Beautiful BIG CATS in the Wild
The most beautiful and biggest wild cats out in nature. From a giant extinct breed of lion to the amazing predator the jaguar!
Take your typical fiercely private leopard, make it three times more shy, stick it up in a snowy mountain top and give it military grade camouflage, and that’s the snow leopard for you, folks.
It lives in the desolate mountain ranges of central and southern Asia, notably in the Himalayan region.Its fluffy coat is up to three inches long and dull-colored, ranging from white, through smoky gray, to a light yellowish tan. Although they’re smaller than their cousins from warmer climates, they’re still big enough to be frightening, with the tail being about as long as the rest of the body. The latest big snow leopard story is the first good news in a while – their status has improved from “endangered” to “vulnerable” after 45 years.
The clouded leopard stalks the foothills of the Himalayan range, but it was registered as a vulnerable species in 2008.It’s the smallest of all the big cats, and actually isn’t closely related to the leopard. They got their name from their fur– it’s dark grey or ocherous, but this is largely hidden underneath black and dusky-grey blots that sort of resemble irregular clouds. Cloud leopards are the best jumpers among their cousins, and they’re the best musicians too! They produce wide variety of sounds, including purring, chuffing, hissing, mewing, growling, moaning, and snorting.
3 The Liger
This strange cat is a hybrid offspring of a male lion and a female tiger, and grows much bigger than either of them. Its counterpart is the tigon, which is a mix of a male tiger and female lion, but tigons don’t reach anywhere near a liger size.Although the name “liger” is a recent thing, this kind of mixed cat has existed even way back in the early 19th century. Ligers love to swim like tigers, and they’re very sociable, like lions.They typically have lion-like tawny, sandy or golden fur, with tiger-like striped markings.Their stripes, however, are very faint, and can be black, dark brown or sandy.They can also produce double-hybrid babies: in 2002, a baby liliger was born in the Russian Novosibirsk Zoo, from a lion father and liger mother. The cub was female and they named her Kiara.The largest healthy liger known is a male called Hercules.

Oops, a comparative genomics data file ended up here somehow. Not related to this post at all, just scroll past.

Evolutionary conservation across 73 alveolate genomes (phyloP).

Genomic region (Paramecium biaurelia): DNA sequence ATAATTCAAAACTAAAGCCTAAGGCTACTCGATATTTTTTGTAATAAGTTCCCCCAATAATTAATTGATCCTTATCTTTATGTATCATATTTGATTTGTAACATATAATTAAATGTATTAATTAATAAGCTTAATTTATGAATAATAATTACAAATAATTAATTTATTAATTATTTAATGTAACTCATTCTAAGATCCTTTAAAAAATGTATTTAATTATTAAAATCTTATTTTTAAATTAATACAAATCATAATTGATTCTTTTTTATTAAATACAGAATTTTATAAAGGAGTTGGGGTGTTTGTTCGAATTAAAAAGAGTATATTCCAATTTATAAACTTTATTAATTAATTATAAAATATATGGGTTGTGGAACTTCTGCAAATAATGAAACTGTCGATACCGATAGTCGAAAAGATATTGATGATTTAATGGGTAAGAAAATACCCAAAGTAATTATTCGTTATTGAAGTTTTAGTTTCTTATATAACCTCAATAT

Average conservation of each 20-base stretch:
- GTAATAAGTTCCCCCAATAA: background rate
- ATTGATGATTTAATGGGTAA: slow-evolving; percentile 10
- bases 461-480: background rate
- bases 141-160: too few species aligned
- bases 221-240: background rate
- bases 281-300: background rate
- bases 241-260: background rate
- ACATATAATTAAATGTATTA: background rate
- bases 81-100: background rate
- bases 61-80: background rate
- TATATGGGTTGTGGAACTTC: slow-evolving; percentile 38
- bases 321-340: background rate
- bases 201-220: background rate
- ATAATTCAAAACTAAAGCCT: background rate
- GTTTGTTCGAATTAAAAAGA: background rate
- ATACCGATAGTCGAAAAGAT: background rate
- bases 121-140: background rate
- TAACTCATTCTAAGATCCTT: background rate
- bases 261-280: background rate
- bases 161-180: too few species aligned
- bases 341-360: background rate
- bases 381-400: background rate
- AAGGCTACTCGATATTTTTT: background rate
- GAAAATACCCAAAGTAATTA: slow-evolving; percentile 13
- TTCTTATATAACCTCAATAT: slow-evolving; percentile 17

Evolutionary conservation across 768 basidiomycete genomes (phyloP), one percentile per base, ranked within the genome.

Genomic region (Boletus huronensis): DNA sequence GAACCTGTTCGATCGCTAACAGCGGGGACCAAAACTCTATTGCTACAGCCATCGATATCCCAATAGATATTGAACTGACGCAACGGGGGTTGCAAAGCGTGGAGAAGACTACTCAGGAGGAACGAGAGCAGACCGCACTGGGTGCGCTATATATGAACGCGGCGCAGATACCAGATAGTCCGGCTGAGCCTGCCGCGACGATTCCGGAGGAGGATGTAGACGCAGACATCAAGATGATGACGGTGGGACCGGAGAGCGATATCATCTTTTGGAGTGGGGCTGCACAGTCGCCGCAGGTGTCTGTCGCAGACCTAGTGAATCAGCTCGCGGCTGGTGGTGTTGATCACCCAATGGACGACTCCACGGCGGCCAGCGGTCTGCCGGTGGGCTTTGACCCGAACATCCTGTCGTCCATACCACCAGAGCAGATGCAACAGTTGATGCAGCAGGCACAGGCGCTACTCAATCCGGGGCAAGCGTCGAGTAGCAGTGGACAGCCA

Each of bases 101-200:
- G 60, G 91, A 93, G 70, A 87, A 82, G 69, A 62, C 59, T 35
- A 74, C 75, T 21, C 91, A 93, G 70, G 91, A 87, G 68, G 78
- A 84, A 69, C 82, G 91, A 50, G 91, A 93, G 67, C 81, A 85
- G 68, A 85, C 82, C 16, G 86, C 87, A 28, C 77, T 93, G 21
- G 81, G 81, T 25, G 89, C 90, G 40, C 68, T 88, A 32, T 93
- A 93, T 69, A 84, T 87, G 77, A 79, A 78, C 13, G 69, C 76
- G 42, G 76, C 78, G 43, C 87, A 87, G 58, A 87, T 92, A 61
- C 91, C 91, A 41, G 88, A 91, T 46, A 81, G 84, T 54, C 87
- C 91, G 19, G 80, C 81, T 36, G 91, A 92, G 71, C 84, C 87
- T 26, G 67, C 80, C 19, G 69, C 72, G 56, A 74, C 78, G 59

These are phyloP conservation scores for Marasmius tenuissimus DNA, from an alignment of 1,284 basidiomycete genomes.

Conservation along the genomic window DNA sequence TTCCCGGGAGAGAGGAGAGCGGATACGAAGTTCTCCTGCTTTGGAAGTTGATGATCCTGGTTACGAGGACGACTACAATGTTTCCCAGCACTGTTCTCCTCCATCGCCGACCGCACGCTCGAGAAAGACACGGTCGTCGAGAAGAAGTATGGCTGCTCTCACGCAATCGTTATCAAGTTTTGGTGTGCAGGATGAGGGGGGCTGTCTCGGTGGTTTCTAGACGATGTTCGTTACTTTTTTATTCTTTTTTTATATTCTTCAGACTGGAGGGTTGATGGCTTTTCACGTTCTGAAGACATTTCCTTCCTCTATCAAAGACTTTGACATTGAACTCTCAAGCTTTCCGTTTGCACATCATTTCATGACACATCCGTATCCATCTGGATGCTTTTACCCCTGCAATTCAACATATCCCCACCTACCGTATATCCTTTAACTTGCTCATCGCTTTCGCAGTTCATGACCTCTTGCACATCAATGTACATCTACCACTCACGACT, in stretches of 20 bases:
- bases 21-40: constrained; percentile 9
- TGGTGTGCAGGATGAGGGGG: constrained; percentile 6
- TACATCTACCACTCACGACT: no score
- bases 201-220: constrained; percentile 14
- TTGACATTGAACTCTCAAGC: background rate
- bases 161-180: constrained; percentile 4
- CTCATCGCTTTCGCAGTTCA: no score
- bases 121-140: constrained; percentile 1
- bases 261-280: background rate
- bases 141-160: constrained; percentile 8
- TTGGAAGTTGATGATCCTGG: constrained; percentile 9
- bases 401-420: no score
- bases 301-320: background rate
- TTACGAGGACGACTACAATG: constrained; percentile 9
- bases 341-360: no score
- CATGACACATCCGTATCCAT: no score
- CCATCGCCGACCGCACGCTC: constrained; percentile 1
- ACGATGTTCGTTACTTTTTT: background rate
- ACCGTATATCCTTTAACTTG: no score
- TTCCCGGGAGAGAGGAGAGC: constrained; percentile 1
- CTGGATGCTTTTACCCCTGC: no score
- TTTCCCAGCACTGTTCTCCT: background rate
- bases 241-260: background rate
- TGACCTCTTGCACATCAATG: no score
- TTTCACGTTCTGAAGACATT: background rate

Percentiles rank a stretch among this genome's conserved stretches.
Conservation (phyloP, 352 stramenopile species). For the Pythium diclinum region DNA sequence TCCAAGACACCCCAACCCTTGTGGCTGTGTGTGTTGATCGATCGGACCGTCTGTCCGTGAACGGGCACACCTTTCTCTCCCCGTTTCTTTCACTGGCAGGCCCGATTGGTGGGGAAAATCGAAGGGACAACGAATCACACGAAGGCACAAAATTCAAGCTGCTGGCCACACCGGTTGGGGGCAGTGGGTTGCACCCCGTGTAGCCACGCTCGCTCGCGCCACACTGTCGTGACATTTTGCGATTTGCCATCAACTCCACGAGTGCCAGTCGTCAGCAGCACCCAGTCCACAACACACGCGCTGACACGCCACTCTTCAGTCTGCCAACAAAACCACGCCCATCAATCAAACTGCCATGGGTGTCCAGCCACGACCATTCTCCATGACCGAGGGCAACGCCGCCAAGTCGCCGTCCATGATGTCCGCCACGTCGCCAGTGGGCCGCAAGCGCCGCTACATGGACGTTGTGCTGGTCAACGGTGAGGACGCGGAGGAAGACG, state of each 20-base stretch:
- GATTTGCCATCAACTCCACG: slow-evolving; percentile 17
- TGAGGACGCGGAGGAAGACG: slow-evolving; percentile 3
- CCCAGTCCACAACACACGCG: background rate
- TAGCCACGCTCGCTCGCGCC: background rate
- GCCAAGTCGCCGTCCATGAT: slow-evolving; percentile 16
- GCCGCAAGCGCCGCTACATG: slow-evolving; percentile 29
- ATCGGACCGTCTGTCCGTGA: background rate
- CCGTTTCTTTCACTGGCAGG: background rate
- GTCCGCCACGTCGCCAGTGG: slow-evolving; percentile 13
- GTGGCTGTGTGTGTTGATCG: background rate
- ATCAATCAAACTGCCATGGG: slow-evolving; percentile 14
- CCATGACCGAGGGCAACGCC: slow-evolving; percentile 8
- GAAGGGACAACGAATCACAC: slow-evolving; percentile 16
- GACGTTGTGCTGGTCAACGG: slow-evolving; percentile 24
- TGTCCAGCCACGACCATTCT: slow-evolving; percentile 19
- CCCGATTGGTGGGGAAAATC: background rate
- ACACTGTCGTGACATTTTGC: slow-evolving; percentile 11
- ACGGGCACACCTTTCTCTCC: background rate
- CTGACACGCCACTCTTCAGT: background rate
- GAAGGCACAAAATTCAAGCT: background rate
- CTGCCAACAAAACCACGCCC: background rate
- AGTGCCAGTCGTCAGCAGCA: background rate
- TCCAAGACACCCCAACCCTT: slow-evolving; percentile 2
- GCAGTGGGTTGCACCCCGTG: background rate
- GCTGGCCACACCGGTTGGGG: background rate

You might remember him from our video 12 BIGGEST Cat Breeds where we go over giant domestic and un-domesticated felines.
2 The Black Panther
What we call the “black panther” is actually a few types of big cats. Jaguars, leopards, and a species of cougar, but they have
melanism, meaning that their bodies produced way too much melanin, the pigment that’s responsible for dark skin and hair.
Such animals still have the markings of their species, but they’re hidden in the dense dark fur. This gives their coat an effect like the pattern of printed silk. A black panther’s behavior will depend on its “original” species, which is why it took biologists a while to figure out exactly what these black beasts were, a genetic anomaly. Even more rare than the black panther is the white panther. These are the big cats who have albinism they are striking creatures, but don’t hold your breath because you may never be able to see one out in the wild.
Jaguars are adept swimmers and tree-climbers.
They’re often mistaken for leopards, because of their similar coats, despite being a distinct species.Another uncanny similarity is the strength of its bite, with one scary difference. Since it’s such an avid swimmer, the jaguar’s bite has evolved to be even stronger than the leopard’s – strong enough to pierce the shells of the armored reptiles which it hunts.Photographer Justin Black caught a jaguar, nicknamed Mick Jaguar by biologists in the area, in action as it stalked and then ambushed a large caiman. It was a battle we’re glad was documented. The jaguar prefers to stalk and ambush, and then it bites into the skull right between the ears, into the brain of its prey. The scariest thing about this terrifying big cat is that it drags the body of its victim all the way up a tree to avoid floods and rival predators, and the biggest jaguar ever recorded was a huge male which weighed over 300 lbs. Just to put that into perspective, the average male jaguar is around 50-100 lbs.No wonder the old Mayas and Aztecs considered them divine beasts of power and rulership. That’s also why Mexico chose a red jaguar as the first official Olympic mascot in 1968.